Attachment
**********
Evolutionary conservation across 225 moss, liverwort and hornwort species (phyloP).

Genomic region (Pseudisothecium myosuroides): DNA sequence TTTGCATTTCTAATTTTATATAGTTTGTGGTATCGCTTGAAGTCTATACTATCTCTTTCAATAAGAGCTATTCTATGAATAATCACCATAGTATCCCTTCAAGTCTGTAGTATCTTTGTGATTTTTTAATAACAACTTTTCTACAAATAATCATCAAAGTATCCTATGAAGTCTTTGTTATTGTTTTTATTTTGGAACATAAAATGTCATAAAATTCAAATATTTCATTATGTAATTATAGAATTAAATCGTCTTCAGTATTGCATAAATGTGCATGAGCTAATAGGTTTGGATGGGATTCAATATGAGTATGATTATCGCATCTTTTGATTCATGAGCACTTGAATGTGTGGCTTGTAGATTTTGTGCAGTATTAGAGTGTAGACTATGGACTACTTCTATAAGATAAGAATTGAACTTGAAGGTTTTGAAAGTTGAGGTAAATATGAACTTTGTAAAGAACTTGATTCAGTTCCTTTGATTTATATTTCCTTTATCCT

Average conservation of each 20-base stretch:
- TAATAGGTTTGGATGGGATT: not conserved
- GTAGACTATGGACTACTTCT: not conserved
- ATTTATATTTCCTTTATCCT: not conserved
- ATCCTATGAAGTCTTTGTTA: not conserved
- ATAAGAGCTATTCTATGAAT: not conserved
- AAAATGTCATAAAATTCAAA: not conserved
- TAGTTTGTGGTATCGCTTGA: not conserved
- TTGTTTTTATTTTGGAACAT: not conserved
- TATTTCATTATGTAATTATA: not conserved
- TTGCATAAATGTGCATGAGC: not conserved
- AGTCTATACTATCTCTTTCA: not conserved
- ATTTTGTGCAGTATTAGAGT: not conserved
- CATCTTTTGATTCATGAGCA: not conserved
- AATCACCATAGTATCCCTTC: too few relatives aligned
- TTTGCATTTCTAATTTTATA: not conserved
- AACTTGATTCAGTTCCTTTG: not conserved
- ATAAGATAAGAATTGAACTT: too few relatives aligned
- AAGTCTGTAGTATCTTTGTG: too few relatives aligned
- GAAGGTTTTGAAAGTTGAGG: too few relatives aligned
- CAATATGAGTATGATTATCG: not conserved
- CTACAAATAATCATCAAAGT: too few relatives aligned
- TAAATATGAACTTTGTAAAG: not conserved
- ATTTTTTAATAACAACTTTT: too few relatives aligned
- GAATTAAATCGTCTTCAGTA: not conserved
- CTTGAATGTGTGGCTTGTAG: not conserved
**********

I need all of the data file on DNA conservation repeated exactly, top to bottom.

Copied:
Evolutionary conservation across 225 moss, liverwort and hornwort species (phyloP).

Genomic region (Pseudisothecium myosuroides): DNA sequence TTTGCATTTCTAATTTTATATAGTTTGTGGTATCGCTTGAAGTCTATACTATCTCTTTCAATAAGAGCTATTCTATGAATAATCACCATAGTATCCCTTCAAGTCTGTAGTATCTTTGTGATTTTTTAATAACAACTTTTCTACAAATAATCATCAAAGTATCCTATGAAGTCTTTGTTATTGTTTTTATTTTGGAACATAAAATGTCATAAAATTCAAATATTTCATTATGTAATTATAGAATTAAATCGTCTTCAGTATTGCATAAATGTGCATGAGCTAATAGGTTTGGATGGGATTCAATATGAGTATGATTATCGCATCTTTTGATTCATGAGCACTTGAATGTGTGGCTTGTAGATTTTGTGCAGTATTAGAGTGTAGACTATGGACTACTTCTATAAGATAAGAATTGAACTTGAAGGTTTTGAAAGTTGAGGTAAATATGAACTTTGTAAAGAACTTGATTCAGTTCCTTTGATTTATATTTCCTTTATCCT

Average conservation of each 20-base stretch:
- TAATAGGTTTGGATGGGATT: not conserved
- GTAGACTATGGACTACTTCT: not conserved
- ATTTATATTTCCTTTATCCT: not conserved
- ATCCTATGAAGTCTTTGTTA: not conserved
- ATAAGAGCTATTCTATGAAT: not conserved
- AAAATGTCATAAAATTCAAA: not conserved
- TAGTTTGTGGTATCGCTTGA: not conserved
- TTGTTTTTATTTTGGAACAT: not conserved
- TATTTCATTATGTAATTATA: not conserved
- TTGCATAAATGTGCATGAGC: not conserved
- AGTCTATACTATCTCTTTCA: not conserved
- ATTTTGTGCAGTATTAGAGT: not conserved
- CATCTTTTGATTCATGAGCA: not conserved
- AATCACCATAGTATCCCTTC: too few relatives aligned
- TTTGCATTTCTAATTTTATA: not conserved
- AACTTGATTCAGTTCCTTTG: not conserved
- ATAAGATAAGAATTGAACTT: too few relatives aligned
- AAGTCTGTAGTATCTTTGTG: too few relatives aligned
- GAAGGTTTTGAAAGTTGAGG: too few relatives aligned
- CAATATGAGTATGATTATCG: not conserved
- CTACAAATAATCATCAAAGT: too few relatives aligned
- TAAATATGAACTTTGTAAAG: not conserved
- ATTTTTTAATAACAACTTTT: too few relatives aligned
- GAATTAAATCGTCTTCAGTA: not conserved
- CTTGAATGTGTGGCTTGTAG: not conserved